Being overweight and obese are conditions consequent to excessive fat accumulation that presents a risk to health. In fact, anything that is over or above accepted norms is not favorable for the body.
It is a bitter irony that as developing countries continue their efforts to reduce hunger, some are also facing the opposing problem of obesity. "Unfortunately, food doesn't always get to the people who need it most." Hunger is one result. Obesity is another. Though data on obesity in the developing world are limited, preliminary studies indicate that some of the same nutrient deficiencies in the underfed also afflict the overfed. Two of the most common are iron deficiency - anemia and vitamin-A deficiency, which continues to cause widespread blindness in children under five.
In the WHO Region for Europe, Eastern Mediterranean and for the Americas over 50% of the women were overweight. For all three of these regions, roughly half of overweight women are obese (23% in Europe, 24% in the Eastern Mediterranean, 29% in the Americas). In all WHO regions, women were more likely to be obese than men. In the WHO regions for Africa, Eastern Mediterranean and South East Asia, women had roughly doubled the obesity prevalence of men.
Being overweight has become a serious health threat for women at every stage of life. It is deemed a serious factor in over 30 conditions that effect women. As the prevalence of obesity has grown significantly, it has become the second largest cause of preventable death in the United States, following tobacco. Recent research is clarifying the relationship of obesity to breast cancer. "The percentage of postmenopausal breast cancer accounted for by weight gain alone was approximately 16% and by hormone replacement therapy alone was 5% but when the interaction between these variables was considered, together they accounted for about one-third of postmenopausal breast cancers."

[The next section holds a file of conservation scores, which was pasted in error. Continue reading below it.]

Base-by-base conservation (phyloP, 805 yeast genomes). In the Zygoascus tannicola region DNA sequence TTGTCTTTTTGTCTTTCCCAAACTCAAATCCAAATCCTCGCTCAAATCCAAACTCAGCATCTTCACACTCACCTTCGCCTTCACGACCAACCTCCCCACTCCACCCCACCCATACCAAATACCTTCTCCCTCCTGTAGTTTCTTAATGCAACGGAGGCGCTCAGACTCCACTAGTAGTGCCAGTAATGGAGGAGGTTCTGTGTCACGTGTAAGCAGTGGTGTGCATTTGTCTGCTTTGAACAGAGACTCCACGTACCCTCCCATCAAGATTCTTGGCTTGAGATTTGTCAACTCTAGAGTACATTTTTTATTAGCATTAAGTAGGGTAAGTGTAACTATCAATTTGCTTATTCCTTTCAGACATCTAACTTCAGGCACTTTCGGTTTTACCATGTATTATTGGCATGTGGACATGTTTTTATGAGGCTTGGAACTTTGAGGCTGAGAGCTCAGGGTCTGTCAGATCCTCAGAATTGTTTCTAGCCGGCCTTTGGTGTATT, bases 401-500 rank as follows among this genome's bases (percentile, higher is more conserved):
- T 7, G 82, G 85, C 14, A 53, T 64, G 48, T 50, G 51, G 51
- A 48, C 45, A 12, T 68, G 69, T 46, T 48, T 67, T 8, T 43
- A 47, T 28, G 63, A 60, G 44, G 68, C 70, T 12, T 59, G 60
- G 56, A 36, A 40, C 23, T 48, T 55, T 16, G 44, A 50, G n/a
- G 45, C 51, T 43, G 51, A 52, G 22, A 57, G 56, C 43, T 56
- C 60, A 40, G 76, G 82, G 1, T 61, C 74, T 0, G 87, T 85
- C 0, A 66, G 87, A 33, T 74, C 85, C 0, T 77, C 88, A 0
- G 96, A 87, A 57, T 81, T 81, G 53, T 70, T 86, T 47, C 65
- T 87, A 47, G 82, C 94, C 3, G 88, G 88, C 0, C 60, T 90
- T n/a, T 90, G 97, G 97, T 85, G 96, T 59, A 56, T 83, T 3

Excess body fat is related to menstrual abnormality, infertility, miscarriage and difficulties in performing assisted reproduction. High pre-pregnancy weight is associated with an increased risk in pregnancy of hypertension, toxemia, gestational diabetes, urinary infection, macrosomia and cesarean sections. Obesity was found to be a strong risk factor for several urinary symptoms after pregnancy and delivery or as long as 6-18 months postpartum. Raised body mass index (BMI- measure of weight relative to height) also increases the risk of cancer of the breast, colon, prostate, endometrium, kidney and gall bladder. The prevalence of raised body mass index increases with income level of countries up to upper middle income levels.
Obesity affects the psychology of a woman as well. A sense of inferiority and feebleness gather importance in life. Hence, obesity not only has physical bearing but also mental and psychological after effects. After all,
A healthy mind always resides in a healthy body
To achieve optimum health, the median body mass index for an adult population should be in the range of 21 to 23 kg/m2, while the goal for individuals should be to maintain body mass index in the range 18.5 to 24.9 kg/m2. The main treatment for obesity consists of dieting and physical exercises. Diet programs may produce weight loss over the short term but maintaining this weight loss is frequently difficult and often requires making exercise and a lower food energy diet a permanent part of a person's lifestyle. Weight reduction of even a kilogram boosts up confidence level. The most effective treatment for obesity is bariatric surgery (weight loss surgery). Surgery for severe obesity is associated with long-term weight loss and decreased overall mortality.
Still it’s always better to opt for prevention than cure.
Written by Dr. Aakshi Kalra